Church of Metamorphosis

Church of Metamorphosis

Continue along the track, which five minutes later bends left down to the river. Pass through a wire gate, and before crossing the bridge, drop down right into the stream-bed.

Rokas gorge (1)The descent of the gorge is a little more than a walk, nowhere difficult, but hands are required here and there. Water flows until early summer, especially in the first section, channeled between walls some 3/4m apart (we came here once in spring to find it impassable.)

Rokas gorge (3)

The route is (rather unnecessarily) indicated by blue way-marking, taking you down, after an hour or so, to pass between spectacularly sheer cliffs.

Rokas gorge (2)Soon afterwards, a (signed) path leads left out of the gorge, climbing up to Roka village (see “Explore” January 2014.) If you can arrange transport, the walk from Deliana/Roka makes a fine expedition.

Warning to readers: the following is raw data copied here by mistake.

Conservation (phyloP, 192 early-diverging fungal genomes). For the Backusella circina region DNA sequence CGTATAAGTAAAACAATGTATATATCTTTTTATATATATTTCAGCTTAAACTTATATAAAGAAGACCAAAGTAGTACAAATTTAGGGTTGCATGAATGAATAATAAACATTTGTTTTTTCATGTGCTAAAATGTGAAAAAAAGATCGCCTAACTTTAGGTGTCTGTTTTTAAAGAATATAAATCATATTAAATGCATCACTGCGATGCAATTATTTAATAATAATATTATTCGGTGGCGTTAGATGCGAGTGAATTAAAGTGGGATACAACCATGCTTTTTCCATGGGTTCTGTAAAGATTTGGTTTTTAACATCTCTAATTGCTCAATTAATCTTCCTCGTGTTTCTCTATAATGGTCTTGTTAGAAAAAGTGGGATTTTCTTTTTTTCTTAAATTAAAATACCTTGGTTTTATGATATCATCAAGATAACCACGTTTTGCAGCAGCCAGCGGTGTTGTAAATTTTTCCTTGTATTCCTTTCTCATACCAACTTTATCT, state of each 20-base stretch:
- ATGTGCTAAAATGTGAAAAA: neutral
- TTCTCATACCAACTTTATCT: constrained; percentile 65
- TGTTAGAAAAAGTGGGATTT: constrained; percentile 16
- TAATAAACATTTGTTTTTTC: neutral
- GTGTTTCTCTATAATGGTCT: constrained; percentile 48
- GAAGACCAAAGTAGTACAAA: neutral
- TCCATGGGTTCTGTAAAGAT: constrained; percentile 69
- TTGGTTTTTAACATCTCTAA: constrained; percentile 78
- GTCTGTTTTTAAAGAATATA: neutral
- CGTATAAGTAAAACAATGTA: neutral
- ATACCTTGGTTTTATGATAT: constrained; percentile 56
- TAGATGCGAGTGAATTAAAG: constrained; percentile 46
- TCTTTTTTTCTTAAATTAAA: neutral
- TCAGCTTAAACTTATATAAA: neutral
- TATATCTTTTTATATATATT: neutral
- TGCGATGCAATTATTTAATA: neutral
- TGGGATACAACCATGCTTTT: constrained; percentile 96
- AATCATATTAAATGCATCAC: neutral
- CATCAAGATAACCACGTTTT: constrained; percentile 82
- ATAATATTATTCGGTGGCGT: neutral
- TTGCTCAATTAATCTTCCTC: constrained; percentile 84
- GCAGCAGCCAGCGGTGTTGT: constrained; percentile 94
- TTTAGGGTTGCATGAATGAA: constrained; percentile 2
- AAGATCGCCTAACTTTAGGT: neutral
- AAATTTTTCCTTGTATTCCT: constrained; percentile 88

Rokas picnic

Below here, the gorge drops very steeply, soon afterwards ending on a minor track, after which the shallow riverbed continues to reach Kissamos Bay at Nopigia.

Roka village

Roka village

There are ways to return to Deliana to the west, through Astrikas and Mouriziana, complex route-finding, and it seems better to walk as far down the gorge as you wish, then head back to “To Faraggi” for a late lunch of home-cooked traditional Cretan food (but best avoid the ‘Greek couzin grilled’ …)

Greek cousin

Before leaving the village, be sure to visit the 14th century (Byzantine) church of Agios Ioannis, and if there’s time, drive a kilometer to the entrance of the impressive Deliana Gorge.

As an alternative way home, take the winding 7km road from Sassalos to Floria, then easily down through Kandanos to Paleochora, where the Libyan Sea and your favourite beach will be waiting for you.